One Day in August (Hardback)
Ian Fleming, Enigma, and the Deadly Raid on Dieppe
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'A lively and readable account' Spectator
'A fine book … well-written and well-researched' Washington Times
In less than six hours in August 1942, nearly 1,000 British, Canadian and American commandos died in the French port of Dieppe in an operation that for decades seemed to have no real purpose. Was it a dry-run for D-Day, or perhaps a gesture by the Allies to placate Stalin's impatience for a second front in the west?
Historian David O'Keefe uses hitherto classified intelligence archives to prove that this catastrophic and apparently futile raid was in fact a mission, set up by Ian Fleming of British Naval Intelligence as part of a 'pinch' policy designed to capture material relating to the four-rotor Enigma Machine that would permit codebreakers like Alan Turing at Bletchley Park to turn the tide of the Second World War.
'A fast-paced and convincing book … that clears up decades of misinformation about the ignoble raid' Toronto Star
Based on extensive original research … O'Keefe's landmark new book presents a new and original explanation of what happened on that fateful August day in 1942.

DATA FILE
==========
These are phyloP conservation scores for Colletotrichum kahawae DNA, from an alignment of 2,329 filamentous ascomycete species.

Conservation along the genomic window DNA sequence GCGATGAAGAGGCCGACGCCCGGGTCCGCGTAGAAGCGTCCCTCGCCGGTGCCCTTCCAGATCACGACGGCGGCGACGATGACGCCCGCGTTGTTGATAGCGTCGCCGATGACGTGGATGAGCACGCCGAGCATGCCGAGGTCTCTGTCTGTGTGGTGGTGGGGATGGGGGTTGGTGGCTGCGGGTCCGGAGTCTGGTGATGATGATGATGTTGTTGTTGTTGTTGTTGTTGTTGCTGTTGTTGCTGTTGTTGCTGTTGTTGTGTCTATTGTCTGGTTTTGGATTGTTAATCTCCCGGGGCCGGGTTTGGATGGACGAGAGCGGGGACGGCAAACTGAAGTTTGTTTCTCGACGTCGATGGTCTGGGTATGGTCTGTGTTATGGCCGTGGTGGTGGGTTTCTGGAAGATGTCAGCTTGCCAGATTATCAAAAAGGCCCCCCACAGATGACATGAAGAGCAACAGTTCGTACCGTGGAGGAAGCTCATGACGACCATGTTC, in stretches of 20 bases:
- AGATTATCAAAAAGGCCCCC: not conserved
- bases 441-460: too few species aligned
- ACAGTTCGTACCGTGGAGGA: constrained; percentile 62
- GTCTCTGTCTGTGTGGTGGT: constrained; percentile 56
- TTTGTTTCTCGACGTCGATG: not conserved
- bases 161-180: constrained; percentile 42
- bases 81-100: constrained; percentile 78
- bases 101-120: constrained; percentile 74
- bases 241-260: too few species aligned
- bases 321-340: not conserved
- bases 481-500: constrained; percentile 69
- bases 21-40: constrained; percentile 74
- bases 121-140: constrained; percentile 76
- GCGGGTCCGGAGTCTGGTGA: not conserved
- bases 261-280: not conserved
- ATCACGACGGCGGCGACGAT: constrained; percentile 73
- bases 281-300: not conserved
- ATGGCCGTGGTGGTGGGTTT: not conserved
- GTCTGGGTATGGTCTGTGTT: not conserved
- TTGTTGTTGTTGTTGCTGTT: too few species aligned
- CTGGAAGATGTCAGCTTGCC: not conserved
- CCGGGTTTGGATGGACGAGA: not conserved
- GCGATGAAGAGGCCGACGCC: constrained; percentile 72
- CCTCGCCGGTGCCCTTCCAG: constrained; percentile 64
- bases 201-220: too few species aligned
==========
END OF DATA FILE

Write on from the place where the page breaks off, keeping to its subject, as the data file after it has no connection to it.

Highly original and bracingly revisionist, One Day in August is that rare book that is able to say something new about something so familiar. Based on extensive research in official records in Canada and Britain, many of them previously undiscovered or long-forgotten, One Day in August is historical writing at its best: engrossing, revealing, and enlightening.
O'Keefe has definitely made the biggest breakthrough of the last twenty years in our understanding of the raid … His principal research achievement is to have kept digging in the British archives with such persistence that the keepers of the British code-breaking secrets conceded that there was no point holding back the remaining records linking Bletchley Park, Ian Fleming and the Dieppe raid.
In the same way that intelligence in the Second World War had to be based on multiple sources rather than a single thunderclap moment or dramatic source, David has built this case through a whole series of small pieces of evidence … [He] has certainly changed our view of Dieppe into the future; he has added a new dimension that we really weren't aware of before.
O'Keefe tells a masterful story of the intrigue and cryptology behind the fighting forces … I will be among the first to say that any subsequent book on Dieppe or Ultra intelligence will have to take into account his stunning new research and bold claims … For years, popular histories were derided, especially by academics, as all story and no analysis, and for offering few new contributions to understanding the past. But that seems to be changing in recent years, as the best popularizers find new hooks and angles for their histories, and employ new evidence – usually oral histories, or, in O'Keefe's case, deep archival research – in innovative and revealing ways.